Economists polled by Reuters had expected groundbreaking to rise to a 917,000-unit rate last month.
Starts for multi-family homes tumbled 11.1 percent to a 263,000-unit rate. Groundbreaking for single-family homes, the largest segment of the market, increased 7.0 percent to a 628,000-unit pace, the highest since February.
The drop in multifamily starts could be the result of a spike in mortgage rates, which might be making developers cautious about taking on new projects.
Higher mortgage rates have slowed the pace of home sales, but demand for accommodation as household formation continues to recover from multi-decade lows is expected to keep residential construction supported.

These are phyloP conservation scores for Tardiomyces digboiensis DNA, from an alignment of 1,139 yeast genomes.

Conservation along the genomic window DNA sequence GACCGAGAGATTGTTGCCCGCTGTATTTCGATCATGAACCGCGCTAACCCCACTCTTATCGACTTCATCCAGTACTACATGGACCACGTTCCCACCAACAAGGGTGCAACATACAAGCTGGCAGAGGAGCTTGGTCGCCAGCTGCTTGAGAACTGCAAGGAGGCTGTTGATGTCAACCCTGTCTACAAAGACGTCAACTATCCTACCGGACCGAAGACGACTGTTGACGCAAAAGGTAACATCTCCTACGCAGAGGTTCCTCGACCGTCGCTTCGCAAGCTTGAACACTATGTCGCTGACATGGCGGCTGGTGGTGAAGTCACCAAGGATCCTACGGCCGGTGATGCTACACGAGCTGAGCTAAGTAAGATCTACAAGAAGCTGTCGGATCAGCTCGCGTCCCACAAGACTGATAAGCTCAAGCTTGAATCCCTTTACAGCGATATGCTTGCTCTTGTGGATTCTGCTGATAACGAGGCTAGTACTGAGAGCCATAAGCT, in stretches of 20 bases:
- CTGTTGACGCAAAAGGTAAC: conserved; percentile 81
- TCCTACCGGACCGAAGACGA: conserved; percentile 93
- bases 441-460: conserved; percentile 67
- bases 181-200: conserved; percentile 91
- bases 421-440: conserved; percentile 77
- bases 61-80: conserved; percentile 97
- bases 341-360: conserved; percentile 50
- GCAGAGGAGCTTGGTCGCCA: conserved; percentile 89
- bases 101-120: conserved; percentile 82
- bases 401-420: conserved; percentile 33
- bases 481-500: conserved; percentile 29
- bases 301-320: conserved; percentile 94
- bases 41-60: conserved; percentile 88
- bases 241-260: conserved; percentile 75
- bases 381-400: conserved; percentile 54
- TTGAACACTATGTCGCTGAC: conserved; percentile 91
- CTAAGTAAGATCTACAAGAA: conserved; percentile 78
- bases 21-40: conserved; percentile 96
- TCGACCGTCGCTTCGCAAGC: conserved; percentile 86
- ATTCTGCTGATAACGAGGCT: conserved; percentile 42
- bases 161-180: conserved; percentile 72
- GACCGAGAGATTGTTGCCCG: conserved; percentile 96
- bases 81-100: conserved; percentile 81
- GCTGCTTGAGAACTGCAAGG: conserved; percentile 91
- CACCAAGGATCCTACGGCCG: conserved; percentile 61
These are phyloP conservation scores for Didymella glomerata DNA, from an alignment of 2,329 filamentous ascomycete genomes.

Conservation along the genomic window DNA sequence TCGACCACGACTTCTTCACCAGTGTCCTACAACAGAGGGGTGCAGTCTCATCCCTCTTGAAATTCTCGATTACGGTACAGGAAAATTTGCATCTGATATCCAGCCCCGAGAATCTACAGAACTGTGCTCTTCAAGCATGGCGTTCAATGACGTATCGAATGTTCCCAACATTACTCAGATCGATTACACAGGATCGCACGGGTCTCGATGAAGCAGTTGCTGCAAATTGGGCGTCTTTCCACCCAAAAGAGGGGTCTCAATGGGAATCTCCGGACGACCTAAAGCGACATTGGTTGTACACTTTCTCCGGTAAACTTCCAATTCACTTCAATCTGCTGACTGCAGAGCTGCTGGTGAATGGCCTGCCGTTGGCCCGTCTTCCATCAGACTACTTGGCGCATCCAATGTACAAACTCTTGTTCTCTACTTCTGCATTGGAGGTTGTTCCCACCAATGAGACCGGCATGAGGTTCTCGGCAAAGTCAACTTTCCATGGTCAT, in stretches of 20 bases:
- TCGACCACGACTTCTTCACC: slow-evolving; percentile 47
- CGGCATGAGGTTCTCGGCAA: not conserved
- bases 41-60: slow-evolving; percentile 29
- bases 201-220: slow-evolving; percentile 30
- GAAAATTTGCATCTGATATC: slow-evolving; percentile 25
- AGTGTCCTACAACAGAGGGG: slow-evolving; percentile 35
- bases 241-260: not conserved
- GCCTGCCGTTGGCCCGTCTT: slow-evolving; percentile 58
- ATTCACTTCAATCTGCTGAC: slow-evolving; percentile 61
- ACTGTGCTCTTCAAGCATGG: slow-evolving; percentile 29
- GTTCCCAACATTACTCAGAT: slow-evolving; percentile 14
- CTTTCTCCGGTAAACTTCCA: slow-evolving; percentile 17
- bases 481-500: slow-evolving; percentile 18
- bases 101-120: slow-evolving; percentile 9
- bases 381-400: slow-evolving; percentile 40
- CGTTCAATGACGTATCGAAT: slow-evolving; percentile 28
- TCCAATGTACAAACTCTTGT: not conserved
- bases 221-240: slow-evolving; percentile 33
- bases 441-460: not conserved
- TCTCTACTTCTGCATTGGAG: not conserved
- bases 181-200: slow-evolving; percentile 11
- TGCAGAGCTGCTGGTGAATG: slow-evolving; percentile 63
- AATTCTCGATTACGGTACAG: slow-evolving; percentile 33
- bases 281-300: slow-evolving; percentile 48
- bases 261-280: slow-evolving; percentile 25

Mortgage rates have risen in anticipation of the Federal Reserve reducing the $85 billion in bonds it is buying each month to keep interest rates low. Economists believe the Fed will make an announcement on the future of the program at the end of a two-day meeting later on Wednesday.
Permits to build homes fell 3.8 percent in August to a 918,000-unit pace. Economists had expected permits, which lead starts by at least a month, to be little changed at a 950,000 unit pace.
All the drag last month came from the multifamily sector, where permits dropped 15.7 percent. Permits for single-family homes rose 3 percent to their highest level since May 2008.